Long-shot Republican presidential candidate and North Dakota Governor Doug Burgum notoriously ruptured his Achilles tendon playing basketball the night before the first Republican primary debate in August but persevered to manoeuvre the debate stage on crutches. He had since been campaigning with his leg on a knee scooter. Burgum's insistence on reaching the debate stage, despite his injury, highlights the importance of the national profile offered by primary debates for minor candidates.
With Burgum's withdrawal this week from the 2024 race, the average number of non-ruptured Achilles tendons per Republican presidential candidate has increased to two, up from 1.875 this time last month. Since Burgum's injury, the average had been declining until today's announcement, which boosted the average to levels not seen since before the first Republican debate.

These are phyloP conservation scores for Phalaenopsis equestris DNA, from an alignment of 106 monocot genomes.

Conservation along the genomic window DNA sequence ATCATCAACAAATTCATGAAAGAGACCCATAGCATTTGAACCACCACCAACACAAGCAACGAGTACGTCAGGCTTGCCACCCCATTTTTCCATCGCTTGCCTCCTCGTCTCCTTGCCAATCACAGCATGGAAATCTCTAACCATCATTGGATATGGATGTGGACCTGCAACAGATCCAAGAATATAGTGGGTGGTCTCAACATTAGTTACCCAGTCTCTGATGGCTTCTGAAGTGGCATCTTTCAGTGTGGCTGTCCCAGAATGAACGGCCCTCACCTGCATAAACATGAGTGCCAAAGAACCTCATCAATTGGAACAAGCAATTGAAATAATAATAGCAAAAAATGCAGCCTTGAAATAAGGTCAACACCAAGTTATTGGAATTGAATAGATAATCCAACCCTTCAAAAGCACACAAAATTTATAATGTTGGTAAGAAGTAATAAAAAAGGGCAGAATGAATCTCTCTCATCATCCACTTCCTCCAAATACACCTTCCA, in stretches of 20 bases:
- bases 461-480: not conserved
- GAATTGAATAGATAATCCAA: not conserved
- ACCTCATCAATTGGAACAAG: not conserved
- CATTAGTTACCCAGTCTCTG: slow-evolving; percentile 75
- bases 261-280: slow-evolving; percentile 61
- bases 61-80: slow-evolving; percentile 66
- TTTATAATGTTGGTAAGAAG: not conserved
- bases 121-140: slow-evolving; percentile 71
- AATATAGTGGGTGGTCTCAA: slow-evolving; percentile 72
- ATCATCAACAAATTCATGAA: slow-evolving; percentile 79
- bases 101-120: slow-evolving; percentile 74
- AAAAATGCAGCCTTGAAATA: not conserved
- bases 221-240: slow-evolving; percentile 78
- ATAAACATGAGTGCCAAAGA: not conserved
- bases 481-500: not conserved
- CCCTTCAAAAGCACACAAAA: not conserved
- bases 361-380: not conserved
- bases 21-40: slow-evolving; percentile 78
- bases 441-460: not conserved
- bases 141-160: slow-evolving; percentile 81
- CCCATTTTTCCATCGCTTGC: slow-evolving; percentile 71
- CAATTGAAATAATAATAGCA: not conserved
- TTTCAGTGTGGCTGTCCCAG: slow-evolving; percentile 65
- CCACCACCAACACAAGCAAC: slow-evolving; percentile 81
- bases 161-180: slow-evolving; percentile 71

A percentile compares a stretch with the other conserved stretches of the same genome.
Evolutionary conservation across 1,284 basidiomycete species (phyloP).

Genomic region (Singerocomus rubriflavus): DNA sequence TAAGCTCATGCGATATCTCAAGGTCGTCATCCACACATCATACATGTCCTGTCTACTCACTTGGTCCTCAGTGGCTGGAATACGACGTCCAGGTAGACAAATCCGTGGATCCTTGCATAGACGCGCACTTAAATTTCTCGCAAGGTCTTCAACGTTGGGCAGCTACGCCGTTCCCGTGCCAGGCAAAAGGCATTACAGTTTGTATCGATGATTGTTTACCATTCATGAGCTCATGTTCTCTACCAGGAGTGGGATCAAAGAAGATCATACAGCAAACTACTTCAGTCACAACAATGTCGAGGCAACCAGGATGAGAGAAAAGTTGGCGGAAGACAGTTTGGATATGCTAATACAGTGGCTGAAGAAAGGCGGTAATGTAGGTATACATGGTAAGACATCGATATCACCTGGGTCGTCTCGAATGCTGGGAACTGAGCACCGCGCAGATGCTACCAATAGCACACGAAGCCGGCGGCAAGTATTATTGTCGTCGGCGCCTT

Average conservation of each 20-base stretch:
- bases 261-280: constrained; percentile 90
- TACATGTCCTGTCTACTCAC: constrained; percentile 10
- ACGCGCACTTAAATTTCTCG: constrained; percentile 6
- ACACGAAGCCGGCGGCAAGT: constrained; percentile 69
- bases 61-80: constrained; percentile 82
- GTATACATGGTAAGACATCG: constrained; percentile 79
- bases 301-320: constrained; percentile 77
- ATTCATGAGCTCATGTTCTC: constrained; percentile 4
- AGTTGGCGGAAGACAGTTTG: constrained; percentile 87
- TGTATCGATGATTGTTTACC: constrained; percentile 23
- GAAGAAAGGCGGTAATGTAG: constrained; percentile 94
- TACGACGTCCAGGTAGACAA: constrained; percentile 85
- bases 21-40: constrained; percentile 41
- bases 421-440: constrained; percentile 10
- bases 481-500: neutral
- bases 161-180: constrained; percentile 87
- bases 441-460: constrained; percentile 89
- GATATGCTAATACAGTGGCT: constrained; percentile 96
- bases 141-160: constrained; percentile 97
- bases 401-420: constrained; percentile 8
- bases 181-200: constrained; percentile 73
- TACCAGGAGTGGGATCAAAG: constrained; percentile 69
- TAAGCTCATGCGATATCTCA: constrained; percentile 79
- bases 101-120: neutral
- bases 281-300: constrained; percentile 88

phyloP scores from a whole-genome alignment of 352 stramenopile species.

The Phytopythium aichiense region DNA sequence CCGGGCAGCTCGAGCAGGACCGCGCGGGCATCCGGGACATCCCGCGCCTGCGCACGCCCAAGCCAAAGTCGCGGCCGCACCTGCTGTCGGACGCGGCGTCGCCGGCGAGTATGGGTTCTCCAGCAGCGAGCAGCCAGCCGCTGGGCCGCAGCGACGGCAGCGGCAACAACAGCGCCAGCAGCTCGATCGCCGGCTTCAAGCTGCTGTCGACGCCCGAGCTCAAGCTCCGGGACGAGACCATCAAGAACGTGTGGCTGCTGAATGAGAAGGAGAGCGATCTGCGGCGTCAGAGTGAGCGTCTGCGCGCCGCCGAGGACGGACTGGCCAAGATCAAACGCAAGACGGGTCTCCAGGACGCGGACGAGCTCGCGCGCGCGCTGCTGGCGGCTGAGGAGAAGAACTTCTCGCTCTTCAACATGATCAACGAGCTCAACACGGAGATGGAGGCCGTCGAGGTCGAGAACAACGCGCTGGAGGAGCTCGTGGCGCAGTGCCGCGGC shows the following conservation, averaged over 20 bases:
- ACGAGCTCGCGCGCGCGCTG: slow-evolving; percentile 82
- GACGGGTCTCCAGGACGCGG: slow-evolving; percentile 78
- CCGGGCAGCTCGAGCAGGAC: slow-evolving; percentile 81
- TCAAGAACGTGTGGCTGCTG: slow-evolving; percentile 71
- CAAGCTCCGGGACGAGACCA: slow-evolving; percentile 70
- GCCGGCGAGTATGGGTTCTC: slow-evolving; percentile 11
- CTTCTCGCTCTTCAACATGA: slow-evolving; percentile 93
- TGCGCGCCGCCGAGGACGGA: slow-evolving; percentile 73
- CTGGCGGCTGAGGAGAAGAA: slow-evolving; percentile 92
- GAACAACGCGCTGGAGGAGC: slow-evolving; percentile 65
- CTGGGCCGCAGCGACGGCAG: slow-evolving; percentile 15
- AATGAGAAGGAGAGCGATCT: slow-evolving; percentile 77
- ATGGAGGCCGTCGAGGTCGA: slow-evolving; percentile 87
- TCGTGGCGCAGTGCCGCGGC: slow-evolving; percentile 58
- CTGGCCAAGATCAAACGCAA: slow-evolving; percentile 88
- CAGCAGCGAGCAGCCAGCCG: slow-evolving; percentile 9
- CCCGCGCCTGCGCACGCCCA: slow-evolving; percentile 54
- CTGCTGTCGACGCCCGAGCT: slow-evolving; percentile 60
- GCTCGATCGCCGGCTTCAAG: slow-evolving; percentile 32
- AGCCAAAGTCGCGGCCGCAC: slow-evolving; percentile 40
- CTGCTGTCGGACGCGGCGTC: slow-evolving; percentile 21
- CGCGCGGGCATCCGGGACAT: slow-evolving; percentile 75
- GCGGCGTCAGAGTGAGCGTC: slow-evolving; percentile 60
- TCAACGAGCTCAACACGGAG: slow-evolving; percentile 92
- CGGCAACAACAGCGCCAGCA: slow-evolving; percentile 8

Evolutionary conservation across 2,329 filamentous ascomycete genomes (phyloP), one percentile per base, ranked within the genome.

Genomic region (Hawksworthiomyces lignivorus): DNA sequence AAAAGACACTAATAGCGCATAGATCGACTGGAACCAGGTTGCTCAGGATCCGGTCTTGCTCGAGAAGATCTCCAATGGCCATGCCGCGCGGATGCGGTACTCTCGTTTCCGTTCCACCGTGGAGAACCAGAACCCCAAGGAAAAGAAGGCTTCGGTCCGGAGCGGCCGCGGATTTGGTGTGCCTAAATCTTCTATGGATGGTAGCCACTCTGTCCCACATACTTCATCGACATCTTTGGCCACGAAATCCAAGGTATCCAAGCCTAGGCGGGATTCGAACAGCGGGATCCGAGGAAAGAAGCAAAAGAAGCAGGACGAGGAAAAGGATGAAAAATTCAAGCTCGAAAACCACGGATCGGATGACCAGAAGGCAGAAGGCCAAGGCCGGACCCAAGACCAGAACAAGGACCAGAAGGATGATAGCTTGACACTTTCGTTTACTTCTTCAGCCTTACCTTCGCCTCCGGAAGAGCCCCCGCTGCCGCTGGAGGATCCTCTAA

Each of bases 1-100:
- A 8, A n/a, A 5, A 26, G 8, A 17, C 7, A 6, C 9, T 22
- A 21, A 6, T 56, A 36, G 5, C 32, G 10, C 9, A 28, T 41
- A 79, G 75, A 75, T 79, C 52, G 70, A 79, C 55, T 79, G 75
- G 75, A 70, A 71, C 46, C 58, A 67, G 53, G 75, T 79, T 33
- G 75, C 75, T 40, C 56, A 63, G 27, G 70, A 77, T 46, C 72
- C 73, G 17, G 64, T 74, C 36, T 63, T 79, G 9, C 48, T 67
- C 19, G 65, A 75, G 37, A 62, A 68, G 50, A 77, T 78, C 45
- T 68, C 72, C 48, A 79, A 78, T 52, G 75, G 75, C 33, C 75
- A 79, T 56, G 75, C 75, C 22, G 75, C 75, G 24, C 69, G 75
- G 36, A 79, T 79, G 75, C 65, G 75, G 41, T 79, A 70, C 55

While frontrunners such as former President Trump can afford to skip the debates, they are essential to the election strategies of lesser-known presidential hopefuls who hope for a breakout moment that will attract media coverage and donor attention. Indeed, Burgum's own campaign suspension was driven by his failure to qualify for the upcoming fourth debate tomorrow in Alabama.
Just four candidates will now be on the debate stage, each vying to become the leading Republican alternative to overwhelming frontrunner Trump. With six weeks to go until the Iowa caucuses and candidates like Burgum and former Vice President Mike Pence out of the running, it remains to be seen who will still be standing on their own two feet come January.
This article was first published in the weekly 46th newsletter. Subscribe to the 46th here.